"The secret is to have eight great players and four others who will cheer like crazy."
- Jerry Tarkanian
Although Coach Tarkanian was referring to a 12-man basketball team in his quote above, I tend to look at his philosophical perspective from the standpoint of an investment portfolio - to the extent that having a mixture of great stocks as well as some that are "just good enough" can often prove to be a recipe of success.
One such example is in search giant Google (GOOG), the No. 1 seed coming out of the discretionary region, which has for years been an anchor in many portfolios. Remarkably even at $632 the stock remains relatively cheap as its P/E of 21 suggests. When one considers the company's true growth potential and the fact that it grew the past three years under significant market and corporate pressures, it is easy to expect even bigger things for this tech powerhouse in much less strenuous economic environments as we are experiencing today. This is the reality that No. 2 seeded McDonald's (MCD) had to deal with as it was just over-matched by Google which came out of its locker room ready to prove that its profit miss in its last quarter was an anomaly.
The Smiling Match-Up
I called this the smiling match-up because it pinned two companies that seemingly go out of their way to put smiles on people's faces, either from Google's ever-changing logo on its home search page or McDonald's happy meals and whose slogan is "we love to see you smile." But for Google, Wall Street was doing anything but smiling when the company released its last earnings results. As noted, although the company reported its best quarter in its history, it missed its profit estimates due to an increase in operating expenses - something that many analysts considered a glaring red flag and a sign that the company would struggle to maintain its growth estimates.
Investors need to realize and appreciate that Google has generated over $40 billion in annual sales and has exceeded a double-digit growth rate on its top line since its inception. Again most of that growth occurred in three of the toughest years that the market has ever seen. It was precisely this performance that helped it overcome a comeback by No. 3 seed Cisco (CSCO) in its elite 8 match-up. So it remains a tough proposition for me to accept that Google will struggle as the economy has shown considerable signs of improvement and should be able to maintain its lead in advertising revenue. Not to mention that I think it is a bit reaching to consider that the company would not be able to make the necessary adjustments to compete and fend off attacks from Microsoft (MSFT), whose Bing search has now overtaken Yahoo (YHOO) as the No. 2 most used search source.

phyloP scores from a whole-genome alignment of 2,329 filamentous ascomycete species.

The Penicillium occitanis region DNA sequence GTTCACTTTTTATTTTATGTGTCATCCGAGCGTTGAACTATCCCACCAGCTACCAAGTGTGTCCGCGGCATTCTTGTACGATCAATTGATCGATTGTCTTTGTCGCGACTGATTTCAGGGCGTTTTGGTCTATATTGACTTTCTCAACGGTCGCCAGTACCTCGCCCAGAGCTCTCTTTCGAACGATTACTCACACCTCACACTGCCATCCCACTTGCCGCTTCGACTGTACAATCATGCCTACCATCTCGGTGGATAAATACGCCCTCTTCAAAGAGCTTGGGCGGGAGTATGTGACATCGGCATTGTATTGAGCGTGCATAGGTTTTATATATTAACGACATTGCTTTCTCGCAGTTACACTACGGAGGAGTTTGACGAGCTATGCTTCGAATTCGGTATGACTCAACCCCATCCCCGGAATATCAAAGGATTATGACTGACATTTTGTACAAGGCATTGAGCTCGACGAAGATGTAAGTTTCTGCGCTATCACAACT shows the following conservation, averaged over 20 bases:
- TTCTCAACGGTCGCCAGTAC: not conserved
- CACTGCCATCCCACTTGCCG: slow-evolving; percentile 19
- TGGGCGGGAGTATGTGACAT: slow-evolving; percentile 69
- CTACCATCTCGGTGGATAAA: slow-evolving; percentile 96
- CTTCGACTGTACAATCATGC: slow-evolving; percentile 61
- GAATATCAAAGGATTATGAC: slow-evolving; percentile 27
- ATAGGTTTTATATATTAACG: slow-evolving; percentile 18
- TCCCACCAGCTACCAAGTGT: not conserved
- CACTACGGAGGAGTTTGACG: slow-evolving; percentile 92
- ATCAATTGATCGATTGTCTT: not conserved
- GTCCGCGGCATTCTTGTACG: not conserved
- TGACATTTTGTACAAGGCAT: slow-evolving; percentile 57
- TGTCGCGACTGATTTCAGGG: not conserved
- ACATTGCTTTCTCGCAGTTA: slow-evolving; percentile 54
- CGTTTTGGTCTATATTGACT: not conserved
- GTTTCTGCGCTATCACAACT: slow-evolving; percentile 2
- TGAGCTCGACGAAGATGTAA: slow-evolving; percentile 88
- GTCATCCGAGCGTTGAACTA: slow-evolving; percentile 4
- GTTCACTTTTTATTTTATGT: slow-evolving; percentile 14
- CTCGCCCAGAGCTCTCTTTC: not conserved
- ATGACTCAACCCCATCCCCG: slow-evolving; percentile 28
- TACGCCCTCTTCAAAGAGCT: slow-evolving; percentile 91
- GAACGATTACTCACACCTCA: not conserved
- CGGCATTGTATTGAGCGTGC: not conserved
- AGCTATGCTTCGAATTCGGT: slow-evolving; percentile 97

Fans are also overlooking the fact that Google reported the highest revenue total that it has ever had in a single quarter at $10.6 billion. This was an increase of 25% year-over-year. It seems the concern for analysts was what it reported net revenue of $8.13 billion versus the expected $8.4 while discounting that the company would likely have met expectations had it not been for a deduction in advertising commissions. Google will eventually overcome all of these doubts and execute in a way that it convinces Wall Street that there is nothing to be concerned about. Remarkably, even with these fears about the company's performance, McDonald's still was not able to exploit that weakness as it did over No. 1 seed IBM (IBM) last week.
As dominant McDonald's has been a loss to Google is nothing to be ashamed about. No other company has performed as well as McDonald's at any point in 2011 or even over the past 10 years where it has increased average annual sales by at least 6% while more than doubling its operating margins. But against Google, there were some signs that it had its mind on other things after having announced that CEO Jim Skinner plans to retire effective June 30 and COO Don Thompson will be taking over. But I continue to think that the company will experience no hiccups whatsoever and maintain the same level of performance that it has enjoyed.
As noted, McDonald's has been on a roll and the company has for 106 consecutive months reported growth of same store sales that have been positive. This is unheard of for a company of its size. So given the company's stellar fundamentals on a long-term basis, as well as what appears to be a quality succession plan, I don't anticipate any kind of drawbacks at all - temporary or otherwise. This is even though the company may face some macro-related challenges in the form of commodity costs as it is also in the midst of some corporate strategic improvements.
Remarkably for Google a price of $700 at some point this year is not out of the question, but it now will face Apple (AAPL), its hated rival for this year's championship in a game that will certainly go down to the wire. We started this tournament with 64 teams and are now down to two - Apple vs. Google, two teams, one trophy - It doesn't get any better than this.